3. Blue hauls
Over the past few years, the NSA got a ton of intelligence by using a hacking tool called EternalBlue. While it was valuable to them, it could of course be dangerous if it ever got into the wrong hands. So this was the deal. The NSA either had to get rid of the powerful code, or make absolutely sure it never got out into the wild. “But for more than five years, the NSA kept using it—through a time period that has seen several serious security breaches—and now the officials’ worst fears have been realized.” From WaPo: NSA officials worried about the day its potent hacking tool would get loose. Then it did.
4. The pills that kill
“Portsmouth, Ohio, once known for making things (steel, shoes, bricks), is now known for drugs, and labeled by some as the “pill mill of America.” The city peaked at 40,000 people in 1940, and as it emptied of factories and jobs—some made obsolete, some moved away—it also emptied of people and hope. Now it is a town half the size, filled with despair and filling with drugs.” The Guardian’s Chris Arnade spends a few days in ‘The pill mill of America’: where drugs mean there are no good choices, only less awful ones. (That equation works in reverse as well: A place where there are no good choices often means people turn to drugs.)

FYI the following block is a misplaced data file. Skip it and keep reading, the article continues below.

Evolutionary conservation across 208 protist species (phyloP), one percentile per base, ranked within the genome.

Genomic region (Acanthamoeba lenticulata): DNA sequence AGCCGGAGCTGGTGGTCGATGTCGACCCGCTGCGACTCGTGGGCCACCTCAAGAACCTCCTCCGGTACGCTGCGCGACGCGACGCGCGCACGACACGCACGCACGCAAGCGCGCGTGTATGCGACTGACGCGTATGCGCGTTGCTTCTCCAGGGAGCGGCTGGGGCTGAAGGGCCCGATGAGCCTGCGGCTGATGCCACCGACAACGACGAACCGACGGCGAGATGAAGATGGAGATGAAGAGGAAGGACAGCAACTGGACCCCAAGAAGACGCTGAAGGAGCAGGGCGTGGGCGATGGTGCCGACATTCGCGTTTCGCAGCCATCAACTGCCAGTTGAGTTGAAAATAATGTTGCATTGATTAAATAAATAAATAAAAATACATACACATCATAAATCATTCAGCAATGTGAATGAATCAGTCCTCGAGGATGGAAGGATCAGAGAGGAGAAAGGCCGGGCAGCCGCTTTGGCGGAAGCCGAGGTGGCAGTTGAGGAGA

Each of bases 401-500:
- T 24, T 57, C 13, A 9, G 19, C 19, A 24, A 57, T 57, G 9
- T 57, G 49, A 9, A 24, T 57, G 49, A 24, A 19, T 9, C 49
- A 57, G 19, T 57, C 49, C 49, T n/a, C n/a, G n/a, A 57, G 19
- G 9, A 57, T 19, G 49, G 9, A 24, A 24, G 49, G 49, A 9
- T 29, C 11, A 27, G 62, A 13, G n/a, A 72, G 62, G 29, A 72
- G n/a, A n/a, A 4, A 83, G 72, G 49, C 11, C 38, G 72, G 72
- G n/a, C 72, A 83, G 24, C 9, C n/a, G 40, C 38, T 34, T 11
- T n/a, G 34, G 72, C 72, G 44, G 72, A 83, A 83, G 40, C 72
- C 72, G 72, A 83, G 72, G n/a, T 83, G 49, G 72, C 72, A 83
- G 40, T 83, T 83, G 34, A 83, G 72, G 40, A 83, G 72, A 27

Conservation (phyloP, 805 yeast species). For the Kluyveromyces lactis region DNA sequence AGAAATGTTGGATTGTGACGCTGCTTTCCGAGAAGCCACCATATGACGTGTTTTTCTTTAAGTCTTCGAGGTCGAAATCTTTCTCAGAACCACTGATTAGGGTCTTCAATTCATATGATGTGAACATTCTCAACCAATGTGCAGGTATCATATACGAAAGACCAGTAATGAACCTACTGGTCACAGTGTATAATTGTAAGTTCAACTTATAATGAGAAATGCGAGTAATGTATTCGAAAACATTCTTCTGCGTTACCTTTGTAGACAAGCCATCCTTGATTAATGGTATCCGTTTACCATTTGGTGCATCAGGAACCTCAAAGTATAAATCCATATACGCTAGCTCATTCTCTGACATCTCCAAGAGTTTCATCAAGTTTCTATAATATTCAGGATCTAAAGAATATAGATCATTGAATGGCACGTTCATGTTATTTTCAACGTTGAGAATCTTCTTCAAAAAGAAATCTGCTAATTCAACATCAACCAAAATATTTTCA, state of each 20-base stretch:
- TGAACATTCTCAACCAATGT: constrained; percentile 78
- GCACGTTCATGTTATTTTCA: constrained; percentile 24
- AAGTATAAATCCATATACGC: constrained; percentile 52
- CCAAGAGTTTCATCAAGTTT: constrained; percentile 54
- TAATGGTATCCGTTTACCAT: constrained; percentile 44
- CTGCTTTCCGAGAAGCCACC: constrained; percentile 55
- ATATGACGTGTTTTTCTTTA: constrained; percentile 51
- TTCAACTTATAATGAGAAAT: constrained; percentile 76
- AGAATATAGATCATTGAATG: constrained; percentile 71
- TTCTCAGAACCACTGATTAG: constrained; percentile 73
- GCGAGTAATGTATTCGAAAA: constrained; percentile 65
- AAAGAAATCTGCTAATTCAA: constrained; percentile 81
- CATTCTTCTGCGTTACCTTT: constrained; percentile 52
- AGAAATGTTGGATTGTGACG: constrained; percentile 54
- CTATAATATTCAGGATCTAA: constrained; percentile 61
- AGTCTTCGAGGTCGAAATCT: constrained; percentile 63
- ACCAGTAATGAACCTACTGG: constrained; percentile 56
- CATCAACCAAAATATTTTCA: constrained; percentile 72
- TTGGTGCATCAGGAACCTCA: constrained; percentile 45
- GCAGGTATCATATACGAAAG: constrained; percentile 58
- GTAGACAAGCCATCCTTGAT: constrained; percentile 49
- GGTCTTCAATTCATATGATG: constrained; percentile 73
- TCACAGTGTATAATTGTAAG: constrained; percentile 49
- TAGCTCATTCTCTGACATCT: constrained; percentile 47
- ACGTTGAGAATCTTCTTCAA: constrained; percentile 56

5. Boss hog
“Lawmakers in much of the country allocate little, if any, resources to fighting wage theft, yet the cost of wage theft is at least comparable to—and likely much higher than—the cost of property crime.” A few withheld tips here and a little failure to pay overtime there, and before you know it, companies steal $15 billion from their employees every year.
6. Wag the dog
“I’m doing this so that one seat in the City Council will be for the animals. They live with us, we love them, they have rights too.” Payam Mohebi is a veterinarian running for city council in Tehran. One of his goals is to provide relief for people who want to take their dogs for a walk (“But in Iran, where the ruling clerics consider dogs impure, taking one for a walk risks the arrest of the owner and the seizure, and possible extermination, of the animal.”) From the NYT: Risking 60 Lashes, Iranian Runs for Office So He Can Walk a Dog.